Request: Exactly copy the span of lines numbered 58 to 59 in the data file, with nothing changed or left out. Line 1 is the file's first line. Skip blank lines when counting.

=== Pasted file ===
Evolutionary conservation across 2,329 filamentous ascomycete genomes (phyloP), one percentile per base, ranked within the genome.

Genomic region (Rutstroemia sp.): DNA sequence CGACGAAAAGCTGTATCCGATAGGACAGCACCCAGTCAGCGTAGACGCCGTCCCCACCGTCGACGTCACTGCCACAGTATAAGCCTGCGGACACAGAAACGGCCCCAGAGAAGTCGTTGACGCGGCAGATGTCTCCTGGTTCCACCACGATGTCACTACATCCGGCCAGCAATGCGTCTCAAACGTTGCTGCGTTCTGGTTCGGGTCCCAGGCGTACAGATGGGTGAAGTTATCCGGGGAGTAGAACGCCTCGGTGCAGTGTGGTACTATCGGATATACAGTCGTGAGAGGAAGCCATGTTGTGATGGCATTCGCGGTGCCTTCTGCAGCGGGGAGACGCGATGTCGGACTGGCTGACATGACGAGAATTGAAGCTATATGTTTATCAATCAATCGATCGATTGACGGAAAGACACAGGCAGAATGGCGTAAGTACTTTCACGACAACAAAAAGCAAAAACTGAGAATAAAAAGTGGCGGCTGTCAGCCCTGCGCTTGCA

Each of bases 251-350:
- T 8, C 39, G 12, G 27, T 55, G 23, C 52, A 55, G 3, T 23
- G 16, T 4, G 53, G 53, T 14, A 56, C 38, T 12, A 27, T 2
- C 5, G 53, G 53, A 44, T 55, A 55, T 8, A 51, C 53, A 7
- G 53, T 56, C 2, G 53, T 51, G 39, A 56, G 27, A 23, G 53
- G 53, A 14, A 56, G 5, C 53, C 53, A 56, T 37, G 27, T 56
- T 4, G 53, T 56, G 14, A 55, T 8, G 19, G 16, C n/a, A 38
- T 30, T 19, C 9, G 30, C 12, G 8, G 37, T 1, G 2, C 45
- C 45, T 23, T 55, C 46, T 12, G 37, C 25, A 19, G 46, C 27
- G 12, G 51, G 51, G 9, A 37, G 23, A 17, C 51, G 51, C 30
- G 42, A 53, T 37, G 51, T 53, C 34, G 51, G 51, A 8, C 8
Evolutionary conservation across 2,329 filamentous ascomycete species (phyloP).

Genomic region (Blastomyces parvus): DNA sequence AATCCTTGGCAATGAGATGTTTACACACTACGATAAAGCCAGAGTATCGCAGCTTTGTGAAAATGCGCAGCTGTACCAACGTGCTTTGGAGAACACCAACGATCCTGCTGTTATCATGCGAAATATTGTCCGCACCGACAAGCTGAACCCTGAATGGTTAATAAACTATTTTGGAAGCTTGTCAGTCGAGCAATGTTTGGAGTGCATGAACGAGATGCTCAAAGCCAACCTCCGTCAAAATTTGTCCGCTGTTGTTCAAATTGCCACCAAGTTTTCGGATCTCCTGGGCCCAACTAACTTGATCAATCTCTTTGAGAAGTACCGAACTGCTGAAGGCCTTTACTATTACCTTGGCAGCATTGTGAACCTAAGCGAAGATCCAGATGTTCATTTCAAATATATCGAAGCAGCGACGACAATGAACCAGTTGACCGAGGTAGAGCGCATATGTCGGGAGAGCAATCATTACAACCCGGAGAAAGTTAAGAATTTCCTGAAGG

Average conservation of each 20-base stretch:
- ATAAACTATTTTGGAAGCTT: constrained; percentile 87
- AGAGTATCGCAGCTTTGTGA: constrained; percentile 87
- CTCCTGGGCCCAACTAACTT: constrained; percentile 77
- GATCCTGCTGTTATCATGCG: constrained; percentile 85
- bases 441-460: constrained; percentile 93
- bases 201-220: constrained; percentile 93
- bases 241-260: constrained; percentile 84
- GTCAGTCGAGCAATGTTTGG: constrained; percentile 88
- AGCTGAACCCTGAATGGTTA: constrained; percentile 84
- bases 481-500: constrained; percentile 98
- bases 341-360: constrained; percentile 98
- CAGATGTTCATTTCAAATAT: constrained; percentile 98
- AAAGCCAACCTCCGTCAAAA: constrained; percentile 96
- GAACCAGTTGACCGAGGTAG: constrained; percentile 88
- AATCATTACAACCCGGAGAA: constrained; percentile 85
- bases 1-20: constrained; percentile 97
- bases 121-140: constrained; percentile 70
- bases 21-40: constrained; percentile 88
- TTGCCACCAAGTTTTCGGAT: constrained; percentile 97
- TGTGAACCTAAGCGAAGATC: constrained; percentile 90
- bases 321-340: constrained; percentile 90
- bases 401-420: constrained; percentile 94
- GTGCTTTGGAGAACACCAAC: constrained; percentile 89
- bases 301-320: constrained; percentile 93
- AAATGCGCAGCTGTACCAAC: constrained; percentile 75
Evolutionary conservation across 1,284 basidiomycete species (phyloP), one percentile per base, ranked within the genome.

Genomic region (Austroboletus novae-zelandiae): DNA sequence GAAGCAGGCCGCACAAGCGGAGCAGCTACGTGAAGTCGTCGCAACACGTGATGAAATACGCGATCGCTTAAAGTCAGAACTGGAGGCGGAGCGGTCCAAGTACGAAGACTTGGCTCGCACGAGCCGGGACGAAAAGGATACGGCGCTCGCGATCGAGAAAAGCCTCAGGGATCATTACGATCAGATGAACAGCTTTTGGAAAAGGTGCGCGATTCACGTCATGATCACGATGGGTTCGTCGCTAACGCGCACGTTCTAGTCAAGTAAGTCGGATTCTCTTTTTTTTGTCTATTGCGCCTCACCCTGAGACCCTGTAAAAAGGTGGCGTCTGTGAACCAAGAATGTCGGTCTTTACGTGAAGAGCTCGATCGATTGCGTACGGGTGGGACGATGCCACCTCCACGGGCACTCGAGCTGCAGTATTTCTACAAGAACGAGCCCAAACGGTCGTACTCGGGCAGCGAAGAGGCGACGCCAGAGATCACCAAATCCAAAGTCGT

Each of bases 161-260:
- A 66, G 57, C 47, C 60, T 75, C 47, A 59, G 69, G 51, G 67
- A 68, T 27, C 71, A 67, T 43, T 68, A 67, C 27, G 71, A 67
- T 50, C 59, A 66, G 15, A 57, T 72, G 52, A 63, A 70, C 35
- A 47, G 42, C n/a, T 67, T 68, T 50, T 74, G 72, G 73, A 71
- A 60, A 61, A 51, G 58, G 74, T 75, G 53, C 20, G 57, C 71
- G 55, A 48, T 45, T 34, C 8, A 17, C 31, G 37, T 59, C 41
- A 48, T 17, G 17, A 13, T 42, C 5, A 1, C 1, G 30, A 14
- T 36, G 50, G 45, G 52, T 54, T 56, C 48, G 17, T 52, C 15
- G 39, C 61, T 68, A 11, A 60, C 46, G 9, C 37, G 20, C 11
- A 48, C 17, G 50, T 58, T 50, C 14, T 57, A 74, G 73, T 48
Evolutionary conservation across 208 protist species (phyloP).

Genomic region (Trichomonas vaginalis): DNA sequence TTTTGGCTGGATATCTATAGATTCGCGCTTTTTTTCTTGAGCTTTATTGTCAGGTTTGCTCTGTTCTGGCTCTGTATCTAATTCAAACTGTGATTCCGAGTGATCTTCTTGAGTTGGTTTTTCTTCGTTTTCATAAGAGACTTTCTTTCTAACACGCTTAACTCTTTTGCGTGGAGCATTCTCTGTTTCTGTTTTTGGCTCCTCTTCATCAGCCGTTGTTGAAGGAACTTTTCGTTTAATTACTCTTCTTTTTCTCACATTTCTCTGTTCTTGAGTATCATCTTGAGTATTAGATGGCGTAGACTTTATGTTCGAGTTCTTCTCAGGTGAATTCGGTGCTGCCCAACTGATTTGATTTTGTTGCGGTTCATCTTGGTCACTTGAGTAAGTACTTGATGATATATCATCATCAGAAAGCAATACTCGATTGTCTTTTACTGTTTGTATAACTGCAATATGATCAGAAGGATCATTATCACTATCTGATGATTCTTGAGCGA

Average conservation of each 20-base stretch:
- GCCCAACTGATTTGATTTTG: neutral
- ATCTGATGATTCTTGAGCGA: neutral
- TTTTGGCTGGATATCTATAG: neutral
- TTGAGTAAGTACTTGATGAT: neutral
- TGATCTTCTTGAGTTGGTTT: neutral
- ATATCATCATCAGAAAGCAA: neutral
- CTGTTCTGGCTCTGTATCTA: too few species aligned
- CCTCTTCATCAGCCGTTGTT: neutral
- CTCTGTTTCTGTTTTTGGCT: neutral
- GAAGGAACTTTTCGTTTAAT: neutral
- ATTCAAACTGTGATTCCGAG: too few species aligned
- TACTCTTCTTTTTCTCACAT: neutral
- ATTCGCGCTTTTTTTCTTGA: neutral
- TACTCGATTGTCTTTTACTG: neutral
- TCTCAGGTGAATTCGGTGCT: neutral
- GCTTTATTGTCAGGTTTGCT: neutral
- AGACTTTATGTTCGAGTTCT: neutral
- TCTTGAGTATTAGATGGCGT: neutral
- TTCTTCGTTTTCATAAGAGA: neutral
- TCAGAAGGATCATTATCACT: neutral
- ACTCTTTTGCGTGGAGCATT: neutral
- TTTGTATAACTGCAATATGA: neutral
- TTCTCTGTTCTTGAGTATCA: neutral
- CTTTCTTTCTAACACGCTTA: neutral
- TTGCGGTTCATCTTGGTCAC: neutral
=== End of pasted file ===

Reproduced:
- GCCCAACTGATTTGATTTTG: neutral
- ATCTGATGATTCTTGAGCGA: neutral